The incline butterfly, also known as the incline fly, sounds like a nice dainty exercise, but after including it in a few workouts, you'll find that it's anything but. The exercise targets your chest in a movement that strengthens and lengthens your muscles. The purpose of incline butterflies is to develop strength and flexibility in your chest.
Incline Butterfly Technique
To perform an incline butterfly, begin by lying face up on an incline bench with your knees bent and feet flat on the floor. Hold a dumbbell in each hand with your palms facing inward and your arms extended above your chest. Maintain a slight bend in your elbows to avoid putting unnecessary strain on the joints. Stabilize your abdomen and inhale as you slowly lower your arms to horizontal. Exhale and squeeze your chest muscles to bring your arms back up to the vertical position.
Incline butterflies target several muscles in your upper body. The exercise is effective for concentrating the work on the clavicular head, or upper portion, of the pectoralis major muscle. The anterior deltoids and the short head of the biceps brachii assist the pecs in moving the arms. The biceps, brachialis, triceps and wrist flexors work continuously throughout the exercise to stabilize the shoulders, elbows and wrists.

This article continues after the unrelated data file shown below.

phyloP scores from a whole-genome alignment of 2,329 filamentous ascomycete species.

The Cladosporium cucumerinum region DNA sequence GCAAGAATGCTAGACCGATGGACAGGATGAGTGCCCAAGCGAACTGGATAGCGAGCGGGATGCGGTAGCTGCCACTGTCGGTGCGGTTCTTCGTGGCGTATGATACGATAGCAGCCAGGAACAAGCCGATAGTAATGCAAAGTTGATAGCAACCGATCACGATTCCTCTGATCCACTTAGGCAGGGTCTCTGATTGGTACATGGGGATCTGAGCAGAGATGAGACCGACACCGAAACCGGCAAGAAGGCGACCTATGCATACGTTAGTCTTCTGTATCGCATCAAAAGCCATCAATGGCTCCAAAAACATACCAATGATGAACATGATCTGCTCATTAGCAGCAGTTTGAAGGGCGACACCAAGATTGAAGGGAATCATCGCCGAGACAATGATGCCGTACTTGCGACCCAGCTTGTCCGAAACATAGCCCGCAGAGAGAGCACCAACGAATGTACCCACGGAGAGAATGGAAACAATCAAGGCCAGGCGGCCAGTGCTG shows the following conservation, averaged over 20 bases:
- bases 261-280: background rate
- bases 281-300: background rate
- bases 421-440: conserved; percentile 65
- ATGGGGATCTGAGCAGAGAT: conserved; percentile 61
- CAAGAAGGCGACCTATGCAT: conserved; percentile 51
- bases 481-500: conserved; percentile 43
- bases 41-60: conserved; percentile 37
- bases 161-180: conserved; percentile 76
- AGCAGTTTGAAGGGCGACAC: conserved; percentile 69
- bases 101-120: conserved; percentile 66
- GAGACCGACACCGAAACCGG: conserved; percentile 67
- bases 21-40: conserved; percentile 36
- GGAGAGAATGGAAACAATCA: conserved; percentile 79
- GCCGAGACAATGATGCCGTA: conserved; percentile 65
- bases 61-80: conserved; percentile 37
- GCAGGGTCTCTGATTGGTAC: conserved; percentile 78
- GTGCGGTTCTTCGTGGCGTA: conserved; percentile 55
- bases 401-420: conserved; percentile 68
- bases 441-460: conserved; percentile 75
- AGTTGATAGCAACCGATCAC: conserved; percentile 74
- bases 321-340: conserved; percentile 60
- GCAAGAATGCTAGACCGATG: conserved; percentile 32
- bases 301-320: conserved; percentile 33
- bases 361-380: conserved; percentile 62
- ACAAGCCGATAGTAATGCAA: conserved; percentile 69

Because it's a resistance exercise, the incline butterfly can help improve upper body strength. To avoid the risk of tearing your pec muscles, never perform this exercise with heavy weights. Instead, opt for higher repetitions using light to moderate weights to safely achieve strength gains.
The incline butterfly is more commonly used to improve flexibility in the chest and shoulders. During the downward phase, the exercise uses the weight of the dumbbells to stretch the working muscles. According to the book "Strength Training Anatomy," the incline butterfly is a fundamental exercise for developing flexibility and expansion of the rib cage.
While the incline butterfly can help build and strengthen muscles to some extent, if you're after a large, strong upper body it would be wise to add a few additional exercises to your routine. The variations of the bench press, parallel bar dips and cable crossover flys can all effectively work your chest muscles. Perform two to three sets of eight to 12 repetitions of each exercise three nonconsecutive days per week, allowing at least 48 hours between workouts for adequate muscle recovery.
- Strength Training Anatomy, Second Edition; Frederic Delavier
- ExRx.net: Dumbbell Incline Fly
- Photo Credit Marili Forastieri/Digital Vision/Getty Images